This is the open standard for the industry and accepted by most publishers, including Nook and iBooks. If you created your eBook using Word you will need to convert it. There are several ways to do so, but I recommend using an opensource program named Calibre. Using this program you can easily convert your file. Apple's program Pages can export files into the ePub format directly, if for some reason this doesn't work out you can also use Calibre for Mac. Always check the resulting ePub file carefully, as some design features of your book might have been changed during the conversion. Remember that ePub only offers very simple design options, as we mentioned above in the paragraph on software.

  • Mobi
    This is Amazon's format and unfortunately they don't accept ePub. They do offer a tool to convert ePub into Mobi format, called KindleGen. Be sure to check the resulting Mobi file for design errors before you publish it.

  • PDF
    Both Word and Pages can easily export your texts into the PDF format, which will be useful if you decide to sell your eBook directly to your website visitors.



Setting the price of your eBook

The price of your eBook should depend on its length, quality and competition. Unfortunately, I don't have the winning formula for you, so you will have to experiment to establish what works for you. Have a look at the Kindle store to have an idea of what prices are common for similar books. Setting your price above the competition might signal quality, but this will have to match with your future reviews. Setting a lower price might be a smart strategy to launch your eBook and to receive your first, much needed, reviews.

Amazon and Nook offer the best royalty rates when you price your eBook between $2,99 and $9,99 so you probably want to respect that.



I wrote an eBook on starting with growing Bonsai and there were a lot of Bonsai eBooks on Amazon already. Their covers were colorful and had a lot of text on them, so I decided to go for a solid black cover with a big title and an absolutely stunning image. This turned out to be very successful and my eBook's cover attracts most attention. My audience is people not yet growing Bonsai trees, so the title of my book is "Bonsai, a beginners guide".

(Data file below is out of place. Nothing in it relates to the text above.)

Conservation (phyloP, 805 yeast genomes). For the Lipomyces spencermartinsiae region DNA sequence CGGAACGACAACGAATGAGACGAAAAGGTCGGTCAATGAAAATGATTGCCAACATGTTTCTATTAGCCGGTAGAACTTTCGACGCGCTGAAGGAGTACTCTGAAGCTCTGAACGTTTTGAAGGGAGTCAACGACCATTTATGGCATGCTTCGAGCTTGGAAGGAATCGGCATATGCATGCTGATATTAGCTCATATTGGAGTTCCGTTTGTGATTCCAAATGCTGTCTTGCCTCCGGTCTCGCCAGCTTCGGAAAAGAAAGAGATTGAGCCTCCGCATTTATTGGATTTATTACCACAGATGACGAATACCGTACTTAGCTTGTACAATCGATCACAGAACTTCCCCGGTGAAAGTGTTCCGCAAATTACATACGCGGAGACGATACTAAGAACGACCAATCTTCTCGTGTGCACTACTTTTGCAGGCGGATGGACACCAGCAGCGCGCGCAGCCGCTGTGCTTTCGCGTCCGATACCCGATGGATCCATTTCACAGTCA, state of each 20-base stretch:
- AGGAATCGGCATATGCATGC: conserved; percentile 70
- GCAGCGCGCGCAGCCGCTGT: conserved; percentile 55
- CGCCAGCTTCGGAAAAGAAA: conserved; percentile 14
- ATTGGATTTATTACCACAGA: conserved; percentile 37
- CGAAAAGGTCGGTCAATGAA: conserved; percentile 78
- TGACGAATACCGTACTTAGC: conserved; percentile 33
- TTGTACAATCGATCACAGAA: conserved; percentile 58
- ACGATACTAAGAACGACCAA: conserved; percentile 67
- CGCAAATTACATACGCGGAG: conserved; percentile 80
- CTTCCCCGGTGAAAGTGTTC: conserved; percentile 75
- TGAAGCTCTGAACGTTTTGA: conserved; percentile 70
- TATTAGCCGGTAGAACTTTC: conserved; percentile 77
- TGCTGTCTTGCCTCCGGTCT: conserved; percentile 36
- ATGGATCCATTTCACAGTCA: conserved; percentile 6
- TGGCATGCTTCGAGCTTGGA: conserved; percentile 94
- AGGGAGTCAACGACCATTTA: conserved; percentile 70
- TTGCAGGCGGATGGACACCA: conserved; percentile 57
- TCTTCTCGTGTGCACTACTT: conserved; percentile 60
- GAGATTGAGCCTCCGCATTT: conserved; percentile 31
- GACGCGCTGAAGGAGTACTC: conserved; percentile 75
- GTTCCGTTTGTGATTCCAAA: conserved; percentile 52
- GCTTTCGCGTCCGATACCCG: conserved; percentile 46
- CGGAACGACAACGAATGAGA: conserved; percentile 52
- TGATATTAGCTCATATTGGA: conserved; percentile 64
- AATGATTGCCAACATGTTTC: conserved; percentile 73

eBook publishing



Publishing your eBook

Finally we reach the best part; publishing and selling your eBook. You can publish your eBook directly at the largest stores (the big three) but also through intermediates that will publish your book for you to many stores. The latter comes with an additional price tag, but it can be convenient. Finally, you can also sell your eBook directly to your website's visitors as PDF.

I recommend self publishing to the big three to maximize your royalty share, and using an intermediate in case you also want your eBook published to the many other stores out there. If your website has traffic, definitely offer your book as PDF file to sell it directly to your visitors as well.



The big three

The big three are Amazon (Kindle), Barnes and Noble (Nook) and Apple iTunes (iBooks). Amazon is the largest in the USA with a market share of around 60%, Nook and iBooks follow and are about the same size (around 15%). This means that the big three combined have a market share of close to 90% in the USA.

All three stores have self publishing platforms and offer royalties around 65%, which is much better than the royalties you would receive from selling printed books. Another convenience is that with self publishing at the big three, you don't need to purchase an ISBN for your eBook.